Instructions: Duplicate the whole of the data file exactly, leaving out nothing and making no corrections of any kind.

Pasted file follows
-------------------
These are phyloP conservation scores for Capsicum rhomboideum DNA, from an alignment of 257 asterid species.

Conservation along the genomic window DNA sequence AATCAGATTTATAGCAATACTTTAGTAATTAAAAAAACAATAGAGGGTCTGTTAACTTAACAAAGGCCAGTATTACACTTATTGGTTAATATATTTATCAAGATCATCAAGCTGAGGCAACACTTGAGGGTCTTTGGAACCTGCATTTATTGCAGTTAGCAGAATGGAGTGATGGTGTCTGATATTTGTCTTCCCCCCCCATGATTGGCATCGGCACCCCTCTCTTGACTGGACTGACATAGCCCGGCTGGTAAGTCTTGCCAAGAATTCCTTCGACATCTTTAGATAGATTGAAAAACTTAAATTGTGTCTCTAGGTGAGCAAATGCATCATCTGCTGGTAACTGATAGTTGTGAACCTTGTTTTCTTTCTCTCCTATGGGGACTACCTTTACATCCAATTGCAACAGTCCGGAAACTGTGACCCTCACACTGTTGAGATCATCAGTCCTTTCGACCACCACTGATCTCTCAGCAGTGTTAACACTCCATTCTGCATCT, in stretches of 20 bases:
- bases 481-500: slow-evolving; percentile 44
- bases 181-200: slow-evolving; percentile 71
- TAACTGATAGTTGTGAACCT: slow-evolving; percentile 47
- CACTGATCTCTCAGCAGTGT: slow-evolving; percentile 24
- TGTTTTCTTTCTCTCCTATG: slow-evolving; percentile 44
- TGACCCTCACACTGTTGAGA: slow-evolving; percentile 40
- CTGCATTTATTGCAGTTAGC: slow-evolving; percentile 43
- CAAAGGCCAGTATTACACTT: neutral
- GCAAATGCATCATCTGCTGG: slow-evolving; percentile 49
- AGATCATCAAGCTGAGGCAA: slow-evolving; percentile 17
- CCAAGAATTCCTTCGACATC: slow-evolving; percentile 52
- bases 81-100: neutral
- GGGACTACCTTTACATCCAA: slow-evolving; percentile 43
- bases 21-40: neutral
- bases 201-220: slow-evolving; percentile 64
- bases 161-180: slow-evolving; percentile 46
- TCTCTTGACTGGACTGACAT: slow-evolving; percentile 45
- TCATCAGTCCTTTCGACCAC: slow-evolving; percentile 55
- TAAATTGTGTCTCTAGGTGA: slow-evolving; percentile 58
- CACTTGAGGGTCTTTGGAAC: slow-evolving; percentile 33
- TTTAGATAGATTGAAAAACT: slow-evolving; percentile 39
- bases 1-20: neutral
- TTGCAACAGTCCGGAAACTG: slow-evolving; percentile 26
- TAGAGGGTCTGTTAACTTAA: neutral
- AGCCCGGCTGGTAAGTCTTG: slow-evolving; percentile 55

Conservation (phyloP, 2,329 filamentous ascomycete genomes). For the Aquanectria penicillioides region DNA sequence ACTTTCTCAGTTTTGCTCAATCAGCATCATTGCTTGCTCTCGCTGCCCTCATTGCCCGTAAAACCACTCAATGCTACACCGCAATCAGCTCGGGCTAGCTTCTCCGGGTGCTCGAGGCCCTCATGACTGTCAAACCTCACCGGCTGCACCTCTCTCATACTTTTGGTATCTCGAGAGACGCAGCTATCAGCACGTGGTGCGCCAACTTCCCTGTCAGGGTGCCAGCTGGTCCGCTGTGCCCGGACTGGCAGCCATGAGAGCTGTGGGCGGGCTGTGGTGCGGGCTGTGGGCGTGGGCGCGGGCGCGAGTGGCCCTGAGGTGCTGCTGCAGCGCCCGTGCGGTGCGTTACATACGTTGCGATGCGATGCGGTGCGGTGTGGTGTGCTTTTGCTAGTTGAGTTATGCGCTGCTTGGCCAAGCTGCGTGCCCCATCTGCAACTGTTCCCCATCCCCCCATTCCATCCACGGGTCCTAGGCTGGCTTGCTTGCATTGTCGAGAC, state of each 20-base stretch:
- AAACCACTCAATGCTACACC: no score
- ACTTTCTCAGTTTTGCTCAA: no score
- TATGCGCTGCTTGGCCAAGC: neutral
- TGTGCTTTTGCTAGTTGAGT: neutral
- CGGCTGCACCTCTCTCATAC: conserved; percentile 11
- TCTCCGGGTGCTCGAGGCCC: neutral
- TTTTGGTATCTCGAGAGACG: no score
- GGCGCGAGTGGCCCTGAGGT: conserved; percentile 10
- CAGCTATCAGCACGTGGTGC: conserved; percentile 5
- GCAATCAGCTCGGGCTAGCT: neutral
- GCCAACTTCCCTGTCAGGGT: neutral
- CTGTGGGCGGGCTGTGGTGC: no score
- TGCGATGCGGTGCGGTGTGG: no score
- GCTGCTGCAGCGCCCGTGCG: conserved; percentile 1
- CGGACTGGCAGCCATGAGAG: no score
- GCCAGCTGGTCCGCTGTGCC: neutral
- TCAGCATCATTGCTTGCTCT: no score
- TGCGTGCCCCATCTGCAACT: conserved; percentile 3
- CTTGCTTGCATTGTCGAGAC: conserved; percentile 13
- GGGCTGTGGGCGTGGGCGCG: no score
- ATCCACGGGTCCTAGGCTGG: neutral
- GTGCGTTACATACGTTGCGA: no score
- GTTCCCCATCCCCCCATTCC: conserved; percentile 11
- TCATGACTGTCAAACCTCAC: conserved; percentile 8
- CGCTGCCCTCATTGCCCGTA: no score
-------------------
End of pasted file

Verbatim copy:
These are phyloP conservation scores for Capsicum rhomboideum DNA, from an alignment of 257 asterid species.

Conservation along the genomic window DNA sequence AATCAGATTTATAGCAATACTTTAGTAATTAAAAAAACAATAGAGGGTCTGTTAACTTAACAAAGGCCAGTATTACACTTATTGGTTAATATATTTATCAAGATCATCAAGCTGAGGCAACACTTGAGGGTCTTTGGAACCTGCATTTATTGCAGTTAGCAGAATGGAGTGATGGTGTCTGATATTTGTCTTCCCCCCCCATGATTGGCATCGGCACCCCTCTCTTGACTGGACTGACATAGCCCGGCTGGTAAGTCTTGCCAAGAATTCCTTCGACATCTTTAGATAGATTGAAAAACTTAAATTGTGTCTCTAGGTGAGCAAATGCATCATCTGCTGGTAACTGATAGTTGTGAACCTTGTTTTCTTTCTCTCCTATGGGGACTACCTTTACATCCAATTGCAACAGTCCGGAAACTGTGACCCTCACACTGTTGAGATCATCAGTCCTTTCGACCACCACTGATCTCTCAGCAGTGTTAACACTCCATTCTGCATCT, in stretches of 20 bases:
- bases 481-500: slow-evolving; percentile 44
- bases 181-200: slow-evolving; percentile 71
- TAACTGATAGTTGTGAACCT: slow-evolving; percentile 47
- CACTGATCTCTCAGCAGTGT: slow-evolving; percentile 24
- TGTTTTCTTTCTCTCCTATG: slow-evolving; percentile 44
- TGACCCTCACACTGTTGAGA: slow-evolving; percentile 40
- CTGCATTTATTGCAGTTAGC: slow-evolving; percentile 43
- CAAAGGCCAGTATTACACTT: neutral
- GCAAATGCATCATCTGCTGG: slow-evolving; percentile 49
- AGATCATCAAGCTGAGGCAA: slow-evolving; percentile 17
- CCAAGAATTCCTTCGACATC: slow-evolving; percentile 52
- bases 81-100: neutral
- GGGACTACCTTTACATCCAA: slow-evolving; percentile 43
- bases 21-40: neutral
- bases 201-220: slow-evolving; percentile 64
- bases 161-180: slow-evolving; percentile 46
- TCTCTTGACTGGACTGACAT: slow-evolving; percentile 45
- TCATCAGTCCTTTCGACCAC: slow-evolving; percentile 55
- TAAATTGTGTCTCTAGGTGA: slow-evolving; percentile 58
- CACTTGAGGGTCTTTGGAAC: slow-evolving; percentile 33
- TTTAGATAGATTGAAAAACT: slow-evolving; percentile 39
- bases 1-20: neutral
- TTGCAACAGTCCGGAAACTG: slow-evolving; percentile 26
- TAGAGGGTCTGTTAACTTAA: neutral
- AGCCCGGCTGGTAAGTCTTG: slow-evolving; percentile 55

Conservation (phyloP, 2,329 filamentous ascomycete genomes). For the Aquanectria penicillioides region DNA sequence ACTTTCTCAGTTTTGCTCAATCAGCATCATTGCTTGCTCTCGCTGCCCTCATTGCCCGTAAAACCACTCAATGCTACACCGCAATCAGCTCGGGCTAGCTTCTCCGGGTGCTCGAGGCCCTCATGACTGTCAAACCTCACCGGCTGCACCTCTCTCATACTTTTGGTATCTCGAGAGACGCAGCTATCAGCACGTGGTGCGCCAACTTCCCTGTCAGGGTGCCAGCTGGTCCGCTGTGCCCGGACTGGCAGCCATGAGAGCTGTGGGCGGGCTGTGGTGCGGGCTGTGGGCGTGGGCGCGGGCGCGAGTGGCCCTGAGGTGCTGCTGCAGCGCCCGTGCGGTGCGTTACATACGTTGCGATGCGATGCGGTGCGGTGTGGTGTGCTTTTGCTAGTTGAGTTATGCGCTGCTTGGCCAAGCTGCGTGCCCCATCTGCAACTGTTCCCCATCCCCCCATTCCATCCACGGGTCCTAGGCTGGCTTGCTTGCATTGTCGAGAC, state of each 20-base stretch:
- AAACCACTCAATGCTACACC: no score
- ACTTTCTCAGTTTTGCTCAA: no score
- TATGCGCTGCTTGGCCAAGC: neutral
- TGTGCTTTTGCTAGTTGAGT: neutral
- CGGCTGCACCTCTCTCATAC: conserved; percentile 11
- TCTCCGGGTGCTCGAGGCCC: neutral
- TTTTGGTATCTCGAGAGACG: no score
- GGCGCGAGTGGCCCTGAGGT: conserved; percentile 10
- CAGCTATCAGCACGTGGTGC: conserved; percentile 5
- GCAATCAGCTCGGGCTAGCT: neutral
- GCCAACTTCCCTGTCAGGGT: neutral
- CTGTGGGCGGGCTGTGGTGC: no score
- TGCGATGCGGTGCGGTGTGG: no score
- GCTGCTGCAGCGCCCGTGCG: conserved; percentile 1
- CGGACTGGCAGCCATGAGAG: no score
- GCCAGCTGGTCCGCTGTGCC: neutral
- TCAGCATCATTGCTTGCTCT: no score
- TGCGTGCCCCATCTGCAACT: conserved; percentile 3
- CTTGCTTGCATTGTCGAGAC: conserved; percentile 13
- GGGCTGTGGGCGTGGGCGCG: no score
- ATCCACGGGTCCTAGGCTGG: neutral
- GTGCGTTACATACGTTGCGA: no score
- GTTCCCCATCCCCCCATTCC: conserved; percentile 11
- TCATGACTGTCAAACCTCAC: conserved; percentile 8
- CGCTGCCCTCATTGCCCGTA: no score